by Stephen Tall on October 3, 2007
It all changes so, so quickly.
Five months ago, David Cameron was riding high, following some pretty decent local election results. Tony Blair, New Labour’s election talisman was soon to depart, and be replaced by the ever-grumpy, and supposedly vote-haemmorhaging, Gordon Brown.
And then Mr Brown took over, and confounded the Tories’ worst hopes.
Though most people would be hard-pressed to name anything significant that he’s achieved as Prime Minister – I’m afraid I don’t count being on watch during crises over which you have little or no control (foot-and-mouth), or for which you are partly responsible for (Northern Rock) – he has successfully managed not to be Mr Blair. And, frankly, that’s all the country wanted, just as Margaret Thatcher’s replacement with John Major lifted the Tories almost 17 years ago.
The media has, as is their wont, over-interpreted this mood of relief, and ascribed to it more significance than it deserves. The ‘Brown bounce’ is likely prove to be just that: a temporary and limited surge in Labour’s popularity which owes much to the Prime Minister’s current novelty value.
However, the media’s exuberance appears also to have gripped New New Labour’s high command, which has refused to kill off speculation that a snap election will be announced in a matter of days. As a result, serious politics has taken a back-seat while the parties take pot-shots at each other during this phoney war.
Perhaps Mr Brown was hoping the Tory party conference in Blackpool this week, should it prove a disaster, would help make up his mind. If so, he’ll have been sadly disappointed – whatever you think of the Tories, it’s clear they’ve had a good enough week.
By which I mean, they haven’t fallen into their usual traps of publicly displaying either chronic disloyalty to their leader, or self-indulgent rants from barking mad regiments of retired colonel-types taking their prejudices for a walk. Even if they did make the mistake of letting Liam Fox remind everyone exactly why all Lib Dem and Labour supporters would just love him to become Tory leader.
The Tories have, therefore, successfully achieved just what Mr Brown did in the summer: they have countered the low expectations set for them by the media, such as the risible headline The Observer splashed on its front page, Cameron faces poll meltdown. (If editors of the supposedly more serious newspapers are ever kept awake by their falling circulations, and wonder why the public chooses to shun their product, they would do well to ponder the dumbed-down, hyped-up sensationalism of their front pages.)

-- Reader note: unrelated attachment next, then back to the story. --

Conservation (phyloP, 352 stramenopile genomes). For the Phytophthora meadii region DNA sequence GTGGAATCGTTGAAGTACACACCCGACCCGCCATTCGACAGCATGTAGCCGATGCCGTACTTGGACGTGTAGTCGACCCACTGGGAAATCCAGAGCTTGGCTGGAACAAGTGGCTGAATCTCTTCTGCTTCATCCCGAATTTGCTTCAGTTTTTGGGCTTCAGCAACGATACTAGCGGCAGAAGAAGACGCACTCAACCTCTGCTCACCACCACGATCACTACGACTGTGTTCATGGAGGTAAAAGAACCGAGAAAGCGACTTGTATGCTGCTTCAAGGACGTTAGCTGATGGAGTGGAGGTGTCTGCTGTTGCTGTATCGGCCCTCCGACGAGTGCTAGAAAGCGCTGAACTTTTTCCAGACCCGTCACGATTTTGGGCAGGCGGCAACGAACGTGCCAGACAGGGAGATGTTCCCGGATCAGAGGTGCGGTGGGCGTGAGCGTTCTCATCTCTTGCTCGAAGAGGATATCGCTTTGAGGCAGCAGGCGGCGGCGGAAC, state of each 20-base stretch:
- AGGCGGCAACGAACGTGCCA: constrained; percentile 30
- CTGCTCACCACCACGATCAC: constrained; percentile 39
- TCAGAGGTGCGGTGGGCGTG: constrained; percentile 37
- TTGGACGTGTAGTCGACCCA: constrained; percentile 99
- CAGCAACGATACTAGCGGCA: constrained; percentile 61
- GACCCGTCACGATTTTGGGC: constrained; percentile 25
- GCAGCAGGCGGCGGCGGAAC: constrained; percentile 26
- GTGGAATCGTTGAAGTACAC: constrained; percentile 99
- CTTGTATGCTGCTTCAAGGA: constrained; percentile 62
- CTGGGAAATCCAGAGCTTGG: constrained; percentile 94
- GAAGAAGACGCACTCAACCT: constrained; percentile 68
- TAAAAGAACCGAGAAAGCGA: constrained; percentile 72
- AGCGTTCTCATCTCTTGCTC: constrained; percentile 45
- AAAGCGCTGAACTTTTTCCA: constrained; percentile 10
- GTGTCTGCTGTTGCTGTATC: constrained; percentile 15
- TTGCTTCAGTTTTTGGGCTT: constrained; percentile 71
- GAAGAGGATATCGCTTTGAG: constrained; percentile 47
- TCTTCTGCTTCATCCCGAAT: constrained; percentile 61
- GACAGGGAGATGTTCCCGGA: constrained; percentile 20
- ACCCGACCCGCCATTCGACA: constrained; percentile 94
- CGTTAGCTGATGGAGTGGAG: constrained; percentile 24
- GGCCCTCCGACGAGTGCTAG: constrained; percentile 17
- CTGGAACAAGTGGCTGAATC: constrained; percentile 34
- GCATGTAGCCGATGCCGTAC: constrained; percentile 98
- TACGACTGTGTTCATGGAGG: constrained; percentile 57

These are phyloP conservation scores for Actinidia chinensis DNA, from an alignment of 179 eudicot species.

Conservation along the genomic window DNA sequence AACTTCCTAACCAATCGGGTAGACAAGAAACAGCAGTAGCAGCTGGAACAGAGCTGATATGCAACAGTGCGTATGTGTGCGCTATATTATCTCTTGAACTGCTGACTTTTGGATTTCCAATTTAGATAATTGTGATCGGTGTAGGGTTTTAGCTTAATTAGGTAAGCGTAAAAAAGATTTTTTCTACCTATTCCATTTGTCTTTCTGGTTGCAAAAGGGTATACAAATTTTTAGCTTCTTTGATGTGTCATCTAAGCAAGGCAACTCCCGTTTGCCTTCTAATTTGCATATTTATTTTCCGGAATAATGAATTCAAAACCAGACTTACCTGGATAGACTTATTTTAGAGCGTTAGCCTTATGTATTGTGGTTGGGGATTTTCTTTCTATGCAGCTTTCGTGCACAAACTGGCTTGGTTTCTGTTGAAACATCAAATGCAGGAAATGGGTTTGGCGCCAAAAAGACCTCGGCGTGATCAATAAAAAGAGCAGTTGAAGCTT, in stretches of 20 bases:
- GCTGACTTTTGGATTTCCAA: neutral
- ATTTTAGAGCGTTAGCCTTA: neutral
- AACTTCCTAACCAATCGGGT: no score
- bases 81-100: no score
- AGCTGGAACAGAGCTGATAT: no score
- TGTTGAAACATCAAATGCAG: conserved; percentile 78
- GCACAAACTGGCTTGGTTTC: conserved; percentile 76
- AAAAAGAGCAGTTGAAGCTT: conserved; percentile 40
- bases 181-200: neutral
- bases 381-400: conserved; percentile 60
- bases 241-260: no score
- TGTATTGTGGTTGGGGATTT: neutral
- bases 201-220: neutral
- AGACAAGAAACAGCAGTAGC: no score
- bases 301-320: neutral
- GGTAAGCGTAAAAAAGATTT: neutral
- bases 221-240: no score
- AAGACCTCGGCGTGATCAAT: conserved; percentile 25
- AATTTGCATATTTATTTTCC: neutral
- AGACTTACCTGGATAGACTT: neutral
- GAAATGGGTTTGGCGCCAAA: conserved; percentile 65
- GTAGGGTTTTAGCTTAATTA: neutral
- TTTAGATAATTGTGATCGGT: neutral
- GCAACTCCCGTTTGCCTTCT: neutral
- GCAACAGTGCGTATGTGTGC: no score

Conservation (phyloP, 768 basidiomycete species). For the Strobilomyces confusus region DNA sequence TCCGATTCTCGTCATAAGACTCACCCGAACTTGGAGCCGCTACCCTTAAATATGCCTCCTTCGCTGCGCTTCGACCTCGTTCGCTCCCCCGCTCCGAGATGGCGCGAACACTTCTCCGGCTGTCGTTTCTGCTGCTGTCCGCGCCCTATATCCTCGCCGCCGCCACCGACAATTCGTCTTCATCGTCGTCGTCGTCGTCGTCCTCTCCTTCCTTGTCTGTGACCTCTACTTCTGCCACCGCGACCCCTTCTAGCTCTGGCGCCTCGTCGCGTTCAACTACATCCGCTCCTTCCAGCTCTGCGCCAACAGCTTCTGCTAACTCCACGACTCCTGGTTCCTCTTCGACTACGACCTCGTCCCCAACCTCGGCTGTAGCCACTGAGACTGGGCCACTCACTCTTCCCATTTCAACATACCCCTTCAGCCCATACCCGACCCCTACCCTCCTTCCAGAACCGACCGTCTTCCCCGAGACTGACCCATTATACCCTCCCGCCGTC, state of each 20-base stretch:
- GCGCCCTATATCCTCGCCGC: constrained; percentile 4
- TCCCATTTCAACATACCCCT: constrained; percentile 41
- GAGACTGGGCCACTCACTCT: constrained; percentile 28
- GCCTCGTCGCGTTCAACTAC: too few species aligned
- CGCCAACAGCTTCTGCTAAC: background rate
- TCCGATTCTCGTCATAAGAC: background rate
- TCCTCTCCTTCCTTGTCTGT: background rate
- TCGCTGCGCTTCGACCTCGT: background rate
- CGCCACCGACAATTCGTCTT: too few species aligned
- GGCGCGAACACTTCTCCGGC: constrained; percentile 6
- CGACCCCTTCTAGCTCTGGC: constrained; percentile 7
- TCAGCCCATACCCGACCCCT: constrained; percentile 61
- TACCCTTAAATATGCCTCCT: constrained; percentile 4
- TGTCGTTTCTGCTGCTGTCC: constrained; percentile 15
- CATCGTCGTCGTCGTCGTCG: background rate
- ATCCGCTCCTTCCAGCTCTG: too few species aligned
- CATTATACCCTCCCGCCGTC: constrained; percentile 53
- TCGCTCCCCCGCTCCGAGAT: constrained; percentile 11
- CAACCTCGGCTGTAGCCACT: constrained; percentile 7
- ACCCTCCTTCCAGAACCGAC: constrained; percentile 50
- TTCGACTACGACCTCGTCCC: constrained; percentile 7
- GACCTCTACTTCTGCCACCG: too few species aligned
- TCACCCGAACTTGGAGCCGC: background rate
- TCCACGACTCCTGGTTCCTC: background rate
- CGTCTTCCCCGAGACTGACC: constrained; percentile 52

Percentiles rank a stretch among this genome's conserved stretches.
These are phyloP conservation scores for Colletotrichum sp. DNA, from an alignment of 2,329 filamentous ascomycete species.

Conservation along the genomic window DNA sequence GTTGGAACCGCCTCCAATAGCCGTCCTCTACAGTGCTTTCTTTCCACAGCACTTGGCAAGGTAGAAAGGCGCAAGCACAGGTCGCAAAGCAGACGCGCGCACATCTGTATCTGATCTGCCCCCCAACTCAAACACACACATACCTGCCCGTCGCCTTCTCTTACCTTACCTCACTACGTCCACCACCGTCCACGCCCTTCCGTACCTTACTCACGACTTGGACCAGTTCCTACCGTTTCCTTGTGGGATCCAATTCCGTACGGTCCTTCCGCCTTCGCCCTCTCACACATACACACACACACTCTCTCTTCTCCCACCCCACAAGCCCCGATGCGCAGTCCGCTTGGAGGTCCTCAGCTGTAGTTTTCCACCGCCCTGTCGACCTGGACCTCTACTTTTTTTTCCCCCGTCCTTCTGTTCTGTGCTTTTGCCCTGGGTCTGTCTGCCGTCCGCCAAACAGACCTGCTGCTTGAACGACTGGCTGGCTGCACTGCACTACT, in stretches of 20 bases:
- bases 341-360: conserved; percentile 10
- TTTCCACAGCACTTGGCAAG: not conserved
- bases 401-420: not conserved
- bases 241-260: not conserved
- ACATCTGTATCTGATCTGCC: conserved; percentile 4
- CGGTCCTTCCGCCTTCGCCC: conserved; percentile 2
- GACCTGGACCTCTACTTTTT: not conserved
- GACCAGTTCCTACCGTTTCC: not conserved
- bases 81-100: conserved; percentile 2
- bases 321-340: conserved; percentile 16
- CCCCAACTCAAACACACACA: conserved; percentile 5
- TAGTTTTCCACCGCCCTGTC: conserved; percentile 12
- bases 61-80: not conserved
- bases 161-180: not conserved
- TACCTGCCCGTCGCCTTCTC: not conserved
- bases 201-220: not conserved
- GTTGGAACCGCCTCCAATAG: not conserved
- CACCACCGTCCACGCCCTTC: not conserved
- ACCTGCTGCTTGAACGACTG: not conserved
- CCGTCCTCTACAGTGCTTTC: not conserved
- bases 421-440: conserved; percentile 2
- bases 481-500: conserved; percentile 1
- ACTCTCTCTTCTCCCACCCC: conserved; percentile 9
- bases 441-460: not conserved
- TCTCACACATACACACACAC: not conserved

All of which leaves Mr Brown in a quandary: damned if he does call an election, and damned if he doesn’t.
Because, make no mistake, to go to the polls now is a huge gamble. How will the public react to being forced to endure a month’s politicking followed by a trip to the polling station in cold, damp, miserable weather?
Some polls suggest the electorate is up for it, ready, willing and able to bound down to their nearest polling station, and mark their cross. Well, perhaps. But Mr Brown should know better than to trust polls which ask hypothetical questions: after all, if they were at all a useful predictor, he wouldn’t now be enjoying his currently high popularity ratings.
I won’t be foolish enough to predict the result of a November election, if one happens – but I will predict that turnout would be down, which in itself would scarcely amount to a ringing endorsement of Mr Brown’s mandate to govern.
Even if he wins, he must win big enough – at least a majority of 40, or his credibility will take a real bashing (and he will find himself at the mercy of the left-wing Campaign Group of Labour MPs). It will only take the smallest of swings away from Labour to see Mr Brown’s majority vanish, and with it his authority and grip on his premiership.
And as for the ignominious prospect of defeat, joining the ranks of the shortest-serving Prime Ministers of this country… well, that thought is the one which is doubtless paralysing Mr Brown even now. To squander a majority of 69 for the sake of the personal hubristic vanity of winning an election in your own right – suddenly all the warnings which the Blairites had whispered in the years leading up to Mr Brown’s accession would seem eerily prophetic.
Which is why Mr Brown might still decide to flunk it, to decide against calling an election, and ride his luck at least until the spring. The whispers I’m hearing from Team Brown is that they have yet finally to make up their mind. The current favoured option is 8th November, announced next week. But who knows?
There would be lots of good reasons for Mr Brown to postpone. Yet it would be seen as a climb-down, an humiliating admission, rooted in careful calculation, that he can’t win at the moment. In an instant, political momentum would swing away from Mr Brown, and towards his opponents.
At which point, the media and the public might just begin to think: for a country-before-party, ‘big tent’-loving statesman, Mr Brown doesn’t half seem to devote an unseemly amount of time to promoting his own personal political interests.